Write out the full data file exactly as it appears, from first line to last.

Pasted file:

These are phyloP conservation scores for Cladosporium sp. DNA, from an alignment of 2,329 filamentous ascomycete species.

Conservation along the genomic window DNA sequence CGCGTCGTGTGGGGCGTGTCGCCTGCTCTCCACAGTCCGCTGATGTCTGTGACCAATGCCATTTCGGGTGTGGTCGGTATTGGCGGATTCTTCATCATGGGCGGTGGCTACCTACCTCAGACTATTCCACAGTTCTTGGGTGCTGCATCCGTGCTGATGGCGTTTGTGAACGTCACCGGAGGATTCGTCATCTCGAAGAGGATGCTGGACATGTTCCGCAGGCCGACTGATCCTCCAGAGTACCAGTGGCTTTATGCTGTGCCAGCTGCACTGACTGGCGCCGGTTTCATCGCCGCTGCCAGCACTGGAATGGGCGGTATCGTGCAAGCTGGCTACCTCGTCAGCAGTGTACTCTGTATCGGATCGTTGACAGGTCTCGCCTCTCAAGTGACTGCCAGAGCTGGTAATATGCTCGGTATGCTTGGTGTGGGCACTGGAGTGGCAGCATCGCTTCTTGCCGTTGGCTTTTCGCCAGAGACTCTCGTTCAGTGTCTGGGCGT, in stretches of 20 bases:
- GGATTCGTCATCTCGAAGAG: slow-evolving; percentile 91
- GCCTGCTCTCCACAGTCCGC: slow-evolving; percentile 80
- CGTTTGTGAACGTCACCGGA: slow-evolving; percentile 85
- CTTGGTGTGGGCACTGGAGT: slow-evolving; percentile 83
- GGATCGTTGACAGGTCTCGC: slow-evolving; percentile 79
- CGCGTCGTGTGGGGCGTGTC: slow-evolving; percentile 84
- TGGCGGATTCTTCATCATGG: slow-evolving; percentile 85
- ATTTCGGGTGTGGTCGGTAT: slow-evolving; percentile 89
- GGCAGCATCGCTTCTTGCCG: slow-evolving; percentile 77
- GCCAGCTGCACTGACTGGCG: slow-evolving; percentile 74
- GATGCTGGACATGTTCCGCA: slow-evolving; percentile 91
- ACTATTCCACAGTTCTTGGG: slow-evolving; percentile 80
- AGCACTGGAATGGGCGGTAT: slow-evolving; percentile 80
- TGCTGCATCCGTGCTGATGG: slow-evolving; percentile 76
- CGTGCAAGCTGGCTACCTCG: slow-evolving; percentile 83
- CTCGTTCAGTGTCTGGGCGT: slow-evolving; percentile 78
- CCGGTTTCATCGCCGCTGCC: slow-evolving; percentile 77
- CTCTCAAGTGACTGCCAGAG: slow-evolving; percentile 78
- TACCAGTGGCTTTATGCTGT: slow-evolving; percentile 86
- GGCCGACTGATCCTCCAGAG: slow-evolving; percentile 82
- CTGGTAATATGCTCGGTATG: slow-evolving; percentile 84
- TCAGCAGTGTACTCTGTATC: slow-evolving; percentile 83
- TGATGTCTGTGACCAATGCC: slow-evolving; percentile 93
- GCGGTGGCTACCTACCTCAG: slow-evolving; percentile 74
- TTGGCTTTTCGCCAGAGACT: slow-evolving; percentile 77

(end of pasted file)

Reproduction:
These are phyloP conservation scores for Cladosporium sp. DNA, from an alignment of 2,329 filamentous ascomycete species.

Conservation along the genomic window DNA sequence CGCGTCGTGTGGGGCGTGTCGCCTGCTCTCCACAGTCCGCTGATGTCTGTGACCAATGCCATTTCGGGTGTGGTCGGTATTGGCGGATTCTTCATCATGGGCGGTGGCTACCTACCTCAGACTATTCCACAGTTCTTGGGTGCTGCATCCGTGCTGATGGCGTTTGTGAACGTCACCGGAGGATTCGTCATCTCGAAGAGGATGCTGGACATGTTCCGCAGGCCGACTGATCCTCCAGAGTACCAGTGGCTTTATGCTGTGCCAGCTGCACTGACTGGCGCCGGTTTCATCGCCGCTGCCAGCACTGGAATGGGCGGTATCGTGCAAGCTGGCTACCTCGTCAGCAGTGTACTCTGTATCGGATCGTTGACAGGTCTCGCCTCTCAAGTGACTGCCAGAGCTGGTAATATGCTCGGTATGCTTGGTGTGGGCACTGGAGTGGCAGCATCGCTTCTTGCCGTTGGCTTTTCGCCAGAGACTCTCGTTCAGTGTCTGGGCGT, in stretches of 20 bases:
- GGATTCGTCATCTCGAAGAG: slow-evolving; percentile 91
- GCCTGCTCTCCACAGTCCGC: slow-evolving; percentile 80
- CGTTTGTGAACGTCACCGGA: slow-evolving; percentile 85
- CTTGGTGTGGGCACTGGAGT: slow-evolving; percentile 83
- GGATCGTTGACAGGTCTCGC: slow-evolving; percentile 79
- CGCGTCGTGTGGGGCGTGTC: slow-evolving; percentile 84
- TGGCGGATTCTTCATCATGG: slow-evolving; percentile 85
- ATTTCGGGTGTGGTCGGTAT: slow-evolving; percentile 89
- GGCAGCATCGCTTCTTGCCG: slow-evolving; percentile 77
- GCCAGCTGCACTGACTGGCG: slow-evolving; percentile 74
- GATGCTGGACATGTTCCGCA: slow-evolving; percentile 91
- ACTATTCCACAGTTCTTGGG: slow-evolving; percentile 80
- AGCACTGGAATGGGCGGTAT: slow-evolving; percentile 80
- TGCTGCATCCGTGCTGATGG: slow-evolving; percentile 76
- CGTGCAAGCTGGCTACCTCG: slow-evolving; percentile 83
- CTCGTTCAGTGTCTGGGCGT: slow-evolving; percentile 78
- CCGGTTTCATCGCCGCTGCC: slow-evolving; percentile 77
- CTCTCAAGTGACTGCCAGAG: slow-evolving; percentile 78
- TACCAGTGGCTTTATGCTGT: slow-evolving; percentile 86
- GGCCGACTGATCCTCCAGAG: slow-evolving; percentile 82
- CTGGTAATATGCTCGGTATG: slow-evolving; percentile 84
- TCAGCAGTGTACTCTGTATC: slow-evolving; percentile 83
- TGATGTCTGTGACCAATGCC: slow-evolving; percentile 93
- GCGGTGGCTACCTACCTCAG: slow-evolving; percentile 74
- TTGGCTTTTCGCCAGAGACT: slow-evolving; percentile 77